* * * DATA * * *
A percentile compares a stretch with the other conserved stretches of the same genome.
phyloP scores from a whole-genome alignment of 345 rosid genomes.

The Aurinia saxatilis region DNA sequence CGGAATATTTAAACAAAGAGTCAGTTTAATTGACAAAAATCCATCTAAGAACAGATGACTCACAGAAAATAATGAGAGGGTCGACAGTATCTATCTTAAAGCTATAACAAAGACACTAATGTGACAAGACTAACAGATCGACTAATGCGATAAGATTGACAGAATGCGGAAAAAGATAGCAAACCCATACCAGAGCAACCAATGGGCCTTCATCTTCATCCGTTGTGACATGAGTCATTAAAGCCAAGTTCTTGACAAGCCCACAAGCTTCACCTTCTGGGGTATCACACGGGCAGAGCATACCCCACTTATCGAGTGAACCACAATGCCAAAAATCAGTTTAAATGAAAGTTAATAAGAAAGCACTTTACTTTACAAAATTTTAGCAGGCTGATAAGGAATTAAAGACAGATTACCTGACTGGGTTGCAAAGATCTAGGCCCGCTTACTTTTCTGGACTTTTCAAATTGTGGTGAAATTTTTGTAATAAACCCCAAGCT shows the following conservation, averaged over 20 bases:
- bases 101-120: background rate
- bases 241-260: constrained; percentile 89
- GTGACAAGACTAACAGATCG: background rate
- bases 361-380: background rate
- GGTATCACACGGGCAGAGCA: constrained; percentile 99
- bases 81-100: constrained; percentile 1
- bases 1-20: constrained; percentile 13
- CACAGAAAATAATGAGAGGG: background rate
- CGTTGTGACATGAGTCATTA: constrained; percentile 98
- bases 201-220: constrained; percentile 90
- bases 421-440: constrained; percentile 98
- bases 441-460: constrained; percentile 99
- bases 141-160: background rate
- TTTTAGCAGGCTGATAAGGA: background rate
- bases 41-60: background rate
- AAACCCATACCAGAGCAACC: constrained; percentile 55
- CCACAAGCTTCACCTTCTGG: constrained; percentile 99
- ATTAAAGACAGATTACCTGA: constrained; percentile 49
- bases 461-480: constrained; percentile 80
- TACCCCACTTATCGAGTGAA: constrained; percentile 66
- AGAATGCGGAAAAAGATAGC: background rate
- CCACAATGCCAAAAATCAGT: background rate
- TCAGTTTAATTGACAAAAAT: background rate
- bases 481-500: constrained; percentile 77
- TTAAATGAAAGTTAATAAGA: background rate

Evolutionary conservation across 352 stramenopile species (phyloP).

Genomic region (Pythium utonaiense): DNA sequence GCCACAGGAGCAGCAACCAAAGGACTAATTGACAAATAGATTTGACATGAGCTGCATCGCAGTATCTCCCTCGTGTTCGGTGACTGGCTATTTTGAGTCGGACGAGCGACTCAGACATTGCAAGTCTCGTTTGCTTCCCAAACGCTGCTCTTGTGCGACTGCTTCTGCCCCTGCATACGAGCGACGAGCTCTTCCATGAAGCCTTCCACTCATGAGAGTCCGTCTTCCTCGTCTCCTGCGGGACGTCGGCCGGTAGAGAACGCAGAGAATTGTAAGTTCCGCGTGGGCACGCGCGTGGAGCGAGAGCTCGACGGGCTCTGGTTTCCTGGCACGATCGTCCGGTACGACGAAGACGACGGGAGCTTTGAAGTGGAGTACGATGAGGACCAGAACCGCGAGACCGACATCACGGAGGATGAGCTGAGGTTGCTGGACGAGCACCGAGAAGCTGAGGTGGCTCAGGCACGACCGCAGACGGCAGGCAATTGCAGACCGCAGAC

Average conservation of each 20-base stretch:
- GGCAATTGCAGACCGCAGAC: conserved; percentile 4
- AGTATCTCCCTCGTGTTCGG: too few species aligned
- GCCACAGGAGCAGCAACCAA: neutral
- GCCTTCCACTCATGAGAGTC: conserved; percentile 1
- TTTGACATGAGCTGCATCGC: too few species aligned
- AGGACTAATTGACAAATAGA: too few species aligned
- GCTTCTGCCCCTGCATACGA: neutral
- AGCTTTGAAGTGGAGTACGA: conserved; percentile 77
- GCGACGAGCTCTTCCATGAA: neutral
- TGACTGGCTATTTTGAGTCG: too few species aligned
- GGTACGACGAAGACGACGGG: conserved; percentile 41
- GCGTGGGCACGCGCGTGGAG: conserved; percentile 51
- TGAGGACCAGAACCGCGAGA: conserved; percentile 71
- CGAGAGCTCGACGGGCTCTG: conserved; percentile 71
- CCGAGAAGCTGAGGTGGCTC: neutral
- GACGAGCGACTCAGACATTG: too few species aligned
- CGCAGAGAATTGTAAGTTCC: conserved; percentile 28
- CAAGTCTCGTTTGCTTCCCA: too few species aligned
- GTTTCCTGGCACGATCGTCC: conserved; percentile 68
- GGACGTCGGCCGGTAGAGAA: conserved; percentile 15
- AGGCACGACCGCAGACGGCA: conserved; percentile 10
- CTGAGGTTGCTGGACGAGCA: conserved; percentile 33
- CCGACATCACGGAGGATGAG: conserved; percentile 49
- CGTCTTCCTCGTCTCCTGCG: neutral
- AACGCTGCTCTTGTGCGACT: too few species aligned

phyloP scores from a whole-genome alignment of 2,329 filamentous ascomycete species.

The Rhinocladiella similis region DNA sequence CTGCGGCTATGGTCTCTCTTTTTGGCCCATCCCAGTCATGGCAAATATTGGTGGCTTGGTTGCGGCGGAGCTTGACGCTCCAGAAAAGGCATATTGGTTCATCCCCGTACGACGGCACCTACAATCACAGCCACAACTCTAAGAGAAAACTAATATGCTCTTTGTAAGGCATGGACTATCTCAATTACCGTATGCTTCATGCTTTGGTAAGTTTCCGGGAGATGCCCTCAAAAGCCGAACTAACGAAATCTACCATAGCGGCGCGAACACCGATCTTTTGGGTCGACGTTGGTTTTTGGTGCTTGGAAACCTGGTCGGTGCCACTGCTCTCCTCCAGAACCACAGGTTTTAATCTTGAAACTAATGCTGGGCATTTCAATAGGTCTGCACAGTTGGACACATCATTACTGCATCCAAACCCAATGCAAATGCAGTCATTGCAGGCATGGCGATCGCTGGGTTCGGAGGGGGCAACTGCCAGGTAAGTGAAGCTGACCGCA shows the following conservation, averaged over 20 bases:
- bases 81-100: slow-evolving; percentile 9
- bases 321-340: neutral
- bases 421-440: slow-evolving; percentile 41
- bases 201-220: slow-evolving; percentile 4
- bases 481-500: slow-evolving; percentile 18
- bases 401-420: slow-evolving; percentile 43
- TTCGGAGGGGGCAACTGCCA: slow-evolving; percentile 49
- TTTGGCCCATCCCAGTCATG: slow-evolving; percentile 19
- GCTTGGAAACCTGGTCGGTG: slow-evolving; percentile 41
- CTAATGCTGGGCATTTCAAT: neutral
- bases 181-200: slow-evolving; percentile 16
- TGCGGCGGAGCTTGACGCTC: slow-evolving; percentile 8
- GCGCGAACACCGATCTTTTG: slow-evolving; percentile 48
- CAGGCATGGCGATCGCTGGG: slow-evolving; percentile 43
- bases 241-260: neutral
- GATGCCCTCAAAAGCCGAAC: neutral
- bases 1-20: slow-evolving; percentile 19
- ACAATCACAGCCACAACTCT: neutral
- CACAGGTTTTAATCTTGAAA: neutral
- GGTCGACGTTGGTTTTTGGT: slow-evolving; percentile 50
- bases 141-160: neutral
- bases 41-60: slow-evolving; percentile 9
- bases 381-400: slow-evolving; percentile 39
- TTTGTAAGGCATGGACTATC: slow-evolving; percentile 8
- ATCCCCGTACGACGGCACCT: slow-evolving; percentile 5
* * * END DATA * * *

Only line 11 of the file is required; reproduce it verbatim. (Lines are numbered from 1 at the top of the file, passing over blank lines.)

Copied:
- CACAGAAAATAATGAGAGGG: background rate